In this Issue:
Go into any circuit design lab and on just about every bench you'll find an oscilloscope, its glowing blue or green eye displaying one or a group of waveforms that the owner of the bench considers important Designers spend hours staring at these fluorescent eyes, fine tuning their circuits until those waveforms look exactly the way they should. The oscilloscope's ability to display repetitive waveforms makes it a ubiquitous and essential instrument not only in the R&D lab, but also in the service engineer's tool kit and in production test areas, where it's been something of an anomaly. Often the oscilloscope is the only instrument in an automated production test system that has to be set up manually and can't talk to the computer. Now that can change. Our cover subject this month is an oscilloscope measurement system that can set itself up automatically or at the direction of a computer. The 1980A'B (it comes in a low, wide B model and a taller A model) can talk to the computer over the HP Interface Bus, HP's version of an industry standard communication method for programmable instruments. This programmable scope can capture and display a signal without any knob-twisting by the operator—that's called Autoscope With its digital waveform storage option, it can take, store, and display samples of a waveform, transmit those samples to a computer, and get samples back for display along with messages for the operator. Another option, a plot/sequence memory, lets the operator initiate a predefined sequence of measurements by pushing a single button on a probe.
You'll find the story of the 1980A B design on pages 3 to 26. Our cover photo shows a 1980B talking to an HP 9826A Computer in a lab bench test setup at Fairchild Camera and Instrument Corporation in Mountain View, California. Our thanks to Fairchild for their cooperation.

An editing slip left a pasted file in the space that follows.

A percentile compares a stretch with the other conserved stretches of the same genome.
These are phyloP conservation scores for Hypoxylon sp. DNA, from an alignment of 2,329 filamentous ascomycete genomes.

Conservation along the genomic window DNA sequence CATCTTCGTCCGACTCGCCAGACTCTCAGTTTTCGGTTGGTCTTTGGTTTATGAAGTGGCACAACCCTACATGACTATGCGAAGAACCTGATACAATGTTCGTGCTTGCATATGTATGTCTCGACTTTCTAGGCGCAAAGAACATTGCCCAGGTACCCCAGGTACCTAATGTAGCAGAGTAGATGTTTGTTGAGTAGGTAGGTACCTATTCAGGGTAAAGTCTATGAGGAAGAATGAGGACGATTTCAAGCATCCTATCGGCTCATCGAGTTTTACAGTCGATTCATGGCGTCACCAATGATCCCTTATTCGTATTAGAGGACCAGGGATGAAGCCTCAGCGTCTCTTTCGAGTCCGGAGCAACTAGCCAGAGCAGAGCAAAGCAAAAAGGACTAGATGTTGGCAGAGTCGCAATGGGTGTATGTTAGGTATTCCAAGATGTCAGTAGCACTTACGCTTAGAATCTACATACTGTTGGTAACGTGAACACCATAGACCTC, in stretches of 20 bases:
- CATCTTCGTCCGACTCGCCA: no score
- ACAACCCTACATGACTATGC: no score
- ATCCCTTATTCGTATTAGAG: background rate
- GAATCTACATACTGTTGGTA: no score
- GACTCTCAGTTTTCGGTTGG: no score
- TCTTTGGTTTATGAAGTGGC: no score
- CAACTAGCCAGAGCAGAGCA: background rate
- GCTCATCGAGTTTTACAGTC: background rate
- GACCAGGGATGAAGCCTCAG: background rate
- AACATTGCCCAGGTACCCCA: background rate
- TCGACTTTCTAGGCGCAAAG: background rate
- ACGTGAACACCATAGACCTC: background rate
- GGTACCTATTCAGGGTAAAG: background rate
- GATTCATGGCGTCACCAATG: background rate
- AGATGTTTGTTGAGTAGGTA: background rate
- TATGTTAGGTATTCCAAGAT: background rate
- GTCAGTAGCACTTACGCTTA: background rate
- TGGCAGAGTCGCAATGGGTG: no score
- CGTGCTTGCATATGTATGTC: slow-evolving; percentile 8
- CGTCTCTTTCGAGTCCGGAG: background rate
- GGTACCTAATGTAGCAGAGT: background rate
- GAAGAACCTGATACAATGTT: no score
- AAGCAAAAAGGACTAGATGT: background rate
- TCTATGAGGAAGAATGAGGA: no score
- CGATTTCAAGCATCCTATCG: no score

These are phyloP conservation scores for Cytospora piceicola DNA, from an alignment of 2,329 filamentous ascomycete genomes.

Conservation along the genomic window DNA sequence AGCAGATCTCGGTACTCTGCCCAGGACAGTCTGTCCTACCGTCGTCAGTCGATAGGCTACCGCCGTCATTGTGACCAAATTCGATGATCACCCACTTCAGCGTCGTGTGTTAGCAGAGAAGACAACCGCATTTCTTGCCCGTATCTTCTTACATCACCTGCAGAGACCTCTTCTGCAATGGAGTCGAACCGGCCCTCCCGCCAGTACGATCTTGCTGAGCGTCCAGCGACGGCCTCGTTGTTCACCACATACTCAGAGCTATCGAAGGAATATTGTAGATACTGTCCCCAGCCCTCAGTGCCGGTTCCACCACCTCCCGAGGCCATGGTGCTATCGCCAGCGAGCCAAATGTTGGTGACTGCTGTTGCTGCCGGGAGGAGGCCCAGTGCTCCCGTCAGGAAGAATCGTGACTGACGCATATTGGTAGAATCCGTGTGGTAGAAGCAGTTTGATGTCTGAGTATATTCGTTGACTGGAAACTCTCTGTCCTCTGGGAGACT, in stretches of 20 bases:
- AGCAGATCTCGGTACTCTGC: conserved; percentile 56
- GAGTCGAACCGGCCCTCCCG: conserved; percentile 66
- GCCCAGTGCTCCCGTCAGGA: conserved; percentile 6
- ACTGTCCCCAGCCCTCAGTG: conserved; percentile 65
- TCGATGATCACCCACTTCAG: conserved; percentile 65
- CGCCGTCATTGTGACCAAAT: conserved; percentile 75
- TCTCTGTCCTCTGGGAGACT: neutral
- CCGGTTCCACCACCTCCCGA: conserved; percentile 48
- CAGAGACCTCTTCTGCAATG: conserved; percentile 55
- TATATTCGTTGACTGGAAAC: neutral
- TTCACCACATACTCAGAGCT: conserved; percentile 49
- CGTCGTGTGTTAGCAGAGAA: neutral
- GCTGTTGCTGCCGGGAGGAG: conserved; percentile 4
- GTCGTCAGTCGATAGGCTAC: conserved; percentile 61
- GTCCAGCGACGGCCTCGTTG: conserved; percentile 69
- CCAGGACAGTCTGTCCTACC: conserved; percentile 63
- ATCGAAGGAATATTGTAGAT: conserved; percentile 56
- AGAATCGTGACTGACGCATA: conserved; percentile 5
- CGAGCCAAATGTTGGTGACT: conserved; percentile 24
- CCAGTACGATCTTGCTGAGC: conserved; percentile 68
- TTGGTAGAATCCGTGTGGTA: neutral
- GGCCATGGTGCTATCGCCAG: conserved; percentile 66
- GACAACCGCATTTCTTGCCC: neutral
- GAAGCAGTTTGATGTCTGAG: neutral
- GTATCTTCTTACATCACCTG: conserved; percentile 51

In the world of microwave frequency sources, the big three are signal generators, sweep oscillators, and synthesizers. Synthesizers offer the ultimate in frequency accuracy and stability and are generally more expensive than the others. The article on page 30 describes a new instrument, Model 5344S Source Synchronizer, that gives sweepers and signal generators the accuracy of a synthesizer, turns signal generators into sweepers, at least for narrowband sweeps, and greatly improves the accuracy of a sweep oscillator's wide sweeps by means of a procedure called "lock and roll." For much less than the cost of a synthesizer, the owner of a sweeper or signal generator can have synthesizer accuracy, some new capabilities, and a general-purpose microwave counter (part of the 5344S) It's like getting the best of two worlds for the cost of one and a half,
Many HP products contain proprietary HP integrated circuits as well as commercially available ICs. A variety of processes are used to produce these HP ICs. The article on page 27 describes one such process, a new high-performance bipolar process being developed by HP's Integrated Circuits Division in Santa Clara. California. Other processes will be described in upcoming issues.
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